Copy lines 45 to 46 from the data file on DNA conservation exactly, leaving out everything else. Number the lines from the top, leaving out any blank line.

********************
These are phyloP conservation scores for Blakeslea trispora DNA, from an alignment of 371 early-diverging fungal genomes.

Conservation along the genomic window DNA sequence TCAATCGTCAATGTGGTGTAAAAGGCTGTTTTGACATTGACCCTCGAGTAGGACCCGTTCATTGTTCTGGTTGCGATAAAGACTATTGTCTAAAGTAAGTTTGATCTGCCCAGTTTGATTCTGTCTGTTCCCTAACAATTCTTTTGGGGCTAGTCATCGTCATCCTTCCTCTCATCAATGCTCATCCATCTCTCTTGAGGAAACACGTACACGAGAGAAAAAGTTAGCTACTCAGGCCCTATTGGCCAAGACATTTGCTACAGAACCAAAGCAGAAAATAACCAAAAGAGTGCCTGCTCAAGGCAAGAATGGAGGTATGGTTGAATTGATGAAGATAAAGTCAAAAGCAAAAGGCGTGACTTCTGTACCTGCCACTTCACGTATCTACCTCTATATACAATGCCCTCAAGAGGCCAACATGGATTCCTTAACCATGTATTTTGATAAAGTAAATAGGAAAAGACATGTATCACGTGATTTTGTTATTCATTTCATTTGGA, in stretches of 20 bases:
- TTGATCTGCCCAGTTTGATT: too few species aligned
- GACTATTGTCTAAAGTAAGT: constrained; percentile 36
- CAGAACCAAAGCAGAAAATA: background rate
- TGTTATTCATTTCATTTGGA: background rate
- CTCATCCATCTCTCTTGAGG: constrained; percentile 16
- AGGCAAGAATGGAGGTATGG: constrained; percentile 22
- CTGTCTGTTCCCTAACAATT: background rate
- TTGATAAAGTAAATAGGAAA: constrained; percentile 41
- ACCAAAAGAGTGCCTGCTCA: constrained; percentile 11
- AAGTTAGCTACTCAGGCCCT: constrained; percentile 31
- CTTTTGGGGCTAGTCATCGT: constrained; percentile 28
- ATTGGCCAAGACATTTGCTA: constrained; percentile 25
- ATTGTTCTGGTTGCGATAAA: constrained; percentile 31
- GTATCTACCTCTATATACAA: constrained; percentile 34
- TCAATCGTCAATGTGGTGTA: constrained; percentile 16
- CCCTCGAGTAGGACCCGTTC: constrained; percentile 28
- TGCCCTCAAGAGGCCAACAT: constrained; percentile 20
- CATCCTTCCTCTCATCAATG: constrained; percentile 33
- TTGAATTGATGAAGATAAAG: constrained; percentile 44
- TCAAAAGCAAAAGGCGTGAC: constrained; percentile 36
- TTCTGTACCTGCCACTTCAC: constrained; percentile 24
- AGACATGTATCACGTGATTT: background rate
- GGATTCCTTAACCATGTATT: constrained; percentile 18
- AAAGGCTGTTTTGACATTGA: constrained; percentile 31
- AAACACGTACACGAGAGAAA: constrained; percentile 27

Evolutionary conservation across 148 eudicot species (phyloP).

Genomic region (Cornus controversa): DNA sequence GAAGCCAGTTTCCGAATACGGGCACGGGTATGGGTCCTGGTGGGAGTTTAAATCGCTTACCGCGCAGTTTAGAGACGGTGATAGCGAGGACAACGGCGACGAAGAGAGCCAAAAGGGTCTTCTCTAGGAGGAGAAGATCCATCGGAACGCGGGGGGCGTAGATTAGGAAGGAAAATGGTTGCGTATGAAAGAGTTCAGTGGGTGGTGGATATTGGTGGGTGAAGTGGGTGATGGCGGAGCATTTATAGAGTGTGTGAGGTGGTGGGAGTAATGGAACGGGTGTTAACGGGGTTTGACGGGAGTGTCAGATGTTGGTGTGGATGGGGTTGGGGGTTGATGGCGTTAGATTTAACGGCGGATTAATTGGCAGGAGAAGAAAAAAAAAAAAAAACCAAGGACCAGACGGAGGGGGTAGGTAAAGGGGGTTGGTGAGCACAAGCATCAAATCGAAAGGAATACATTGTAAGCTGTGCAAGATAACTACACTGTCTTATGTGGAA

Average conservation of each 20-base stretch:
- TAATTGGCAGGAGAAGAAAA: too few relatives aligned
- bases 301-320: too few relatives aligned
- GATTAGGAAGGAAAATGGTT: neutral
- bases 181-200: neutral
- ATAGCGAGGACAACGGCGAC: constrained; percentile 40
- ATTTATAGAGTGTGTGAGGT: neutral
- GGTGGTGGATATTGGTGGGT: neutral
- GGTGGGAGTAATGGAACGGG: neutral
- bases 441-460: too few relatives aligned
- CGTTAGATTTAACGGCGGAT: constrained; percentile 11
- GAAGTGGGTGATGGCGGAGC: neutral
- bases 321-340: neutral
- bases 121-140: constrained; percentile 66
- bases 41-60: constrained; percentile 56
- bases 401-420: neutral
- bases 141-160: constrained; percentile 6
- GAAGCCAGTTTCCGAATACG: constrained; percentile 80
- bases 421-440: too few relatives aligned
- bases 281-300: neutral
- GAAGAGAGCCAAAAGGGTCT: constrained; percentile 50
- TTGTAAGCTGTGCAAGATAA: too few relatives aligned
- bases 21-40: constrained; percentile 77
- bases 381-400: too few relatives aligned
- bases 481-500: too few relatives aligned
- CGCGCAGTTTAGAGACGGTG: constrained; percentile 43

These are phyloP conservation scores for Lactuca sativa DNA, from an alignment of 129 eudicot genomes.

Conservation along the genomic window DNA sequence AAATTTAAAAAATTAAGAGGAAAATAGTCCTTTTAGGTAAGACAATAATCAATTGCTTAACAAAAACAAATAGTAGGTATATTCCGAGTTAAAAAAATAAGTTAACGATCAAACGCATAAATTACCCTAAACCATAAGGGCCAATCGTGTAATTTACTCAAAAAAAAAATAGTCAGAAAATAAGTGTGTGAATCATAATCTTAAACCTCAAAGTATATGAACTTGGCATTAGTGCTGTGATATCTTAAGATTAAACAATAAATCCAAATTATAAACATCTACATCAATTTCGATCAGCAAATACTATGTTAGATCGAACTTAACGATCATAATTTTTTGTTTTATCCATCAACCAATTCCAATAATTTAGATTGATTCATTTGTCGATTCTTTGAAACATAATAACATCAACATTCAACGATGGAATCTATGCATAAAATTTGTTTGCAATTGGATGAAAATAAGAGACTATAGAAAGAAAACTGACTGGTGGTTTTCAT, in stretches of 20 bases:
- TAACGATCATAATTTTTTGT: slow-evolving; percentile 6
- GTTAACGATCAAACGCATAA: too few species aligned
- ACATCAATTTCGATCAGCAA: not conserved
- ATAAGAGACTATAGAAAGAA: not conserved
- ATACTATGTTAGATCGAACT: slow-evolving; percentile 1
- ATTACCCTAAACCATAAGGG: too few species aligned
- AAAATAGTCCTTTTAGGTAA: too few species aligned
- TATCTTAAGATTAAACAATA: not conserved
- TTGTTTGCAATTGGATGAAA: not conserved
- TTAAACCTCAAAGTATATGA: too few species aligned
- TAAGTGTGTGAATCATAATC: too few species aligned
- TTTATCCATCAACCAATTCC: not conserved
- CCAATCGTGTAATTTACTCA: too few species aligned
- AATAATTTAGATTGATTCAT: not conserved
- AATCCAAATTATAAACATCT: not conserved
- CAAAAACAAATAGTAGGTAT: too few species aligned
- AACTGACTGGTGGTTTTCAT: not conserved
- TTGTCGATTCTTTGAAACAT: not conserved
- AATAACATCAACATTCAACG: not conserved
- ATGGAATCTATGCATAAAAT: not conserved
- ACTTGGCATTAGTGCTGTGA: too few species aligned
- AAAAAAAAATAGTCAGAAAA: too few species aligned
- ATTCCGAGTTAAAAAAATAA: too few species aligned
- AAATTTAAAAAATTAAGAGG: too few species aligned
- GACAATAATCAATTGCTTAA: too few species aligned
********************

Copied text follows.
- bases 401-420: neutral
- bases 141-160: constrained; percentile 6